War And The Perversity Of The Markets

By: William R. Thomson | Mon, Mar 24, 2003
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War, information technology and disinformation have a long established relationship. It was Baron Rothschild who cleaned up at the Battle of Waterloo. Having exclusive use to the internet of the day - carrier pigeons - he had an early warning of the result. Ordering his minions openly to sell British Government bonds he precipitated a panic bear run amongst the ancestors of today's red braces brigades - and then quietly bought into the panic. Prices, of course, quickly reversed and recovered when the real result of the fighting was known.

Today's markets are no better. The technology has moved on but fear and greed, rumours and disinformation from participants and governments alike still drive today's participants as those of yore. Nothing demonstrates this better than the mass panic of the thundering herds back into the markets globally last week on one of the Baron's other dictums that "it is time buy when the blood is flowing in the streets" in order to "get in the new bull market".

Much of the action can probably be explained by hedge fund covering of bear positions. Governments in the US, the UK and Euroland facing possible calamities in their insurance, banking and pension fund industries applied some 'influences' on participants through nods and winks and regulatory changes.

Undoubtedly, some time has been bought as evidenced by the relief rallies. But the same was true in Japan and Korea during their decade and a half bear markets through their 'price keeping operations' or buying by government pension funds, through nods and winks and regulatory changes.

It did not work in Asia - the Japanese market is a mere 20 percent of its level at the peak 13 years ago. Korea is a fraction of its value at the time of the Seoul Olympics in 1988 - despite the economy being three times as large today.

With that history as background are the global economy and markets facing a new nirvana?  We remain sceptical, to say the least. The imbalances within the US economy remain huge. The twin deficits are back and growing and the US consumers are struggling under record debt levels, as the job outlook grows more threatening.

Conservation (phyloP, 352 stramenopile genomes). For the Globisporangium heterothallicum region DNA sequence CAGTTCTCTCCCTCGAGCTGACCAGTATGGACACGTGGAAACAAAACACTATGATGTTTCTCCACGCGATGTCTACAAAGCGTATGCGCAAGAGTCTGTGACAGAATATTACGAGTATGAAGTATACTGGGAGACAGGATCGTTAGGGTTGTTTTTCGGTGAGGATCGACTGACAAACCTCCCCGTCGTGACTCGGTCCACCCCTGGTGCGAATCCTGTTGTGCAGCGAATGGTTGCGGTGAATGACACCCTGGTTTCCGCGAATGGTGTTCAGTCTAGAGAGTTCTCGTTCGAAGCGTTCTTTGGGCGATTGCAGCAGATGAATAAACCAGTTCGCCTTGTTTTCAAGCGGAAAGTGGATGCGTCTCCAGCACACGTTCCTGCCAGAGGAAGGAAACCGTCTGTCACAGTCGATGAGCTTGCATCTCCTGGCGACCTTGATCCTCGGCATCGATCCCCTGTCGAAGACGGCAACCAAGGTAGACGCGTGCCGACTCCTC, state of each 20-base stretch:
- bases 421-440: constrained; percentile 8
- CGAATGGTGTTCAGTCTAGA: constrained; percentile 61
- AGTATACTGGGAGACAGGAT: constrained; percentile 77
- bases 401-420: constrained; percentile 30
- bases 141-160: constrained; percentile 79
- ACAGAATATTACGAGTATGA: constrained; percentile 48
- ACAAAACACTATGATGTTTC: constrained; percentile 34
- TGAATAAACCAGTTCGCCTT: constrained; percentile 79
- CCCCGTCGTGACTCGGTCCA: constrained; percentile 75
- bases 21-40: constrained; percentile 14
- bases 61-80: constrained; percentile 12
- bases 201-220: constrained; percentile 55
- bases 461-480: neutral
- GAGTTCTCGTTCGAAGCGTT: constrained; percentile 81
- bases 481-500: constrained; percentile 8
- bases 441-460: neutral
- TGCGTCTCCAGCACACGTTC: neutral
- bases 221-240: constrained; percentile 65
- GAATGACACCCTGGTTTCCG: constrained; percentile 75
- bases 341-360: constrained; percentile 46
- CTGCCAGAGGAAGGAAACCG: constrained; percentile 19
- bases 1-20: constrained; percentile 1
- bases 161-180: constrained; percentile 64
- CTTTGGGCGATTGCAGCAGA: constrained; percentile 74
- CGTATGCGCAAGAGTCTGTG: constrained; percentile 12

The hope must be that there will be 'quick war' and the overthrow of the Iraqi regime objective. If oil prices are driven back the low $20 range and remain there this would provide the equivalent of a huge tax cut to the global economy and stimulate growth.

But this sort of analysis fails to look at the longer-term perspective. It is reasonable to argue that the global economic and security regime is in the early stages of adjusting to changed priorities of the American hyperpower. The Bush Administration, with its new imperial ambitions, has downgraded the interlocking network of global alliances and international organisations centred on the UN in the present crisis. The increased concerns about security and enhanced domestic priorities in the post 911 environment means that the high point of globalisation may have passed its peak and there are many early signs that the US is likely to become increasingly protectionist and unilateralist in the years ahead.

After all, we have been here before. August 1914 marked a previous high in an earlier form of globalisation. Lord Keynes talked about the English gentleman who ate his breakfast in bed, clothed in pyjamas made from Chinese cotton under blankets made from Australian wool, whilst drinking Indian tea, eating toast made from Canadian wheat and managing his portfolio of US industrial shares and Argentine bonds. It took only four years to destroy that and almost eighty years to get back to something resembling the status quo ante.

Uncertainties will remain until it is clear where the new American priorities lie. What is the longer-term agenda after Iraq and will it survive the present war? Will Richard Perle's and Paul Wolfowitz' Agenda for a New American Century become official policy? Iraq, after all, is only one third of the so-called 'axis of evil'. North Korea, despite the Administration's protestations not to worry remains a huge and ever growing problem that has the potential to destabilise and wreak havoc on the North East Asian region that includes China, Japan, South Korea and Taiwan. It will have to be addressed in the next few months if the nuclear genie is not to get totally out of hand in the vitally important economic sub-region.

The red braces brigade has had a good profitable week and can probably expect a few more. But the three years' bear market reflects fundamental global imbalances and changing strategic priorities. Aiming a few thousand cruise missiles at Baghdad may feel therapeutic and reduce some short term uncertainties but does not resolve fundamental underlying issues.


 

Author: William R. Thomson

William R. Thomson
Chairman of Private Capital Ltd.

William Thomson, Chairman of Private Capital Ltd., an advisory company in Hong Kong. He is also a director of Finavestment, London.

Mr. Thomson is not a registered advisor and does not give investment advice. His comments are an expression of opinion only and should not be construed in any manner whatsoever as recommendations to buy or sell a stock, option, future, bond, commodity or any other financial instrument at any time. While he believes his statements to be true, they always depend on the reliability of his own credible sources. Of course, we recommend that you consult with a qualified investment advisor, one licensed by appropriate regulatory agencies in your legal jurisdiction, before making any investment decisions, and barring that, we encourage you confirm the facts on your own before making important investment commitments.

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